Jeremy Pope, ONZM (1938-2012) who was the co-founder of Transparency International has died.
At Transparency International (TI), Pope co-created the Corruption Perceptions Index (CPI) which identified best and worst practices related to corruption and ranked countries accordingly. He wrote the international organization’s “manual” on preventing corruption entitled Confronting Corruption: The Elements of a National Integrity System, which was translated into more than 20 different languages.
A barrister in New Zealand and England, Pope worked for 17 years as legal counsel and then director of the Commonwealth Secretariat’s Legal Division. He was secretary to the Commonwealth Observer Group that oversaw Zimbabwe’s independence elections in 1980 and was a member of the Commonwealth Group of Eminent Persons that visited South Africa in 1986 and triggered the release of Nelson Mandela.
Pope wrote guide books about New Zealand in the early 1970s and 1980s with his wife, Diana. During the 1970s he was active with the “Save Manapouri” environmental movement in New Zealand. He was for many years editor of the New Zealand Law Journal and the Commonwealth Law Bulletin.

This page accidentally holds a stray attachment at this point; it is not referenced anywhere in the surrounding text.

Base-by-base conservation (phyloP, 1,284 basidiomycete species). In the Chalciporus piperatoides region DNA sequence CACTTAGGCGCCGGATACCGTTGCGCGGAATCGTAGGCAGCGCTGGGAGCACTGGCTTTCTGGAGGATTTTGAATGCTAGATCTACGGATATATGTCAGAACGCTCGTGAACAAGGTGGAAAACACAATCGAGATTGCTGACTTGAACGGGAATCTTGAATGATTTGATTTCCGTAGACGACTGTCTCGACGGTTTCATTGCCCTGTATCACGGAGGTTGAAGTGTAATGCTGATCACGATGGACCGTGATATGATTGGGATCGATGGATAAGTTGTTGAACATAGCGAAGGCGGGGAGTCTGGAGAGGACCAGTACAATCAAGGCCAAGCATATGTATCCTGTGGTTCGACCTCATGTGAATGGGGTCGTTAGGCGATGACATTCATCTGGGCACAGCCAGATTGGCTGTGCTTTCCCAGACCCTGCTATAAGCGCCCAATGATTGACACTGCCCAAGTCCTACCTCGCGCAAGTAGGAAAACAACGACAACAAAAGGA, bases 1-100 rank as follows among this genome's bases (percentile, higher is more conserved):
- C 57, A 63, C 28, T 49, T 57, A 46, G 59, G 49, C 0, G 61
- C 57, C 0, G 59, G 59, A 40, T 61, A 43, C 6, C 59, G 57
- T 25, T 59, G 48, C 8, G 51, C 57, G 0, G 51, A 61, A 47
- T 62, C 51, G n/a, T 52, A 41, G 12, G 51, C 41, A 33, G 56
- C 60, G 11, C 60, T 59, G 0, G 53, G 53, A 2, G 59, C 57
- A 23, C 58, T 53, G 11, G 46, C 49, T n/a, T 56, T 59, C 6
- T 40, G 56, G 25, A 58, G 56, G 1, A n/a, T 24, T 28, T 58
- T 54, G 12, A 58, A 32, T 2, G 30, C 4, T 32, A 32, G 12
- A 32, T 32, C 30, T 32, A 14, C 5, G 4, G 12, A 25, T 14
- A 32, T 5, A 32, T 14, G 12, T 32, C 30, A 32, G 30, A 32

When Pope moved to London in the 1970s, he kept close touch with New Zealand events, advising on international solutions including in relation to the South African Rugby Tour. In 1982 he became the founding trustee of Interights, which is an international human rights NGO.
In 2007, Jeremy was made an Officer of the New Zealand Order of Merit for “services to international affairs.” He served as a Commissioner on the New Zealand Human Rights Commission (Te Kāhui Tika Tangata) from 31 January 2008 until his death. . .
Corruption is a plague and one of the weapons needed to fight it is transparency.
The world is a better place for the work of Mr Pope.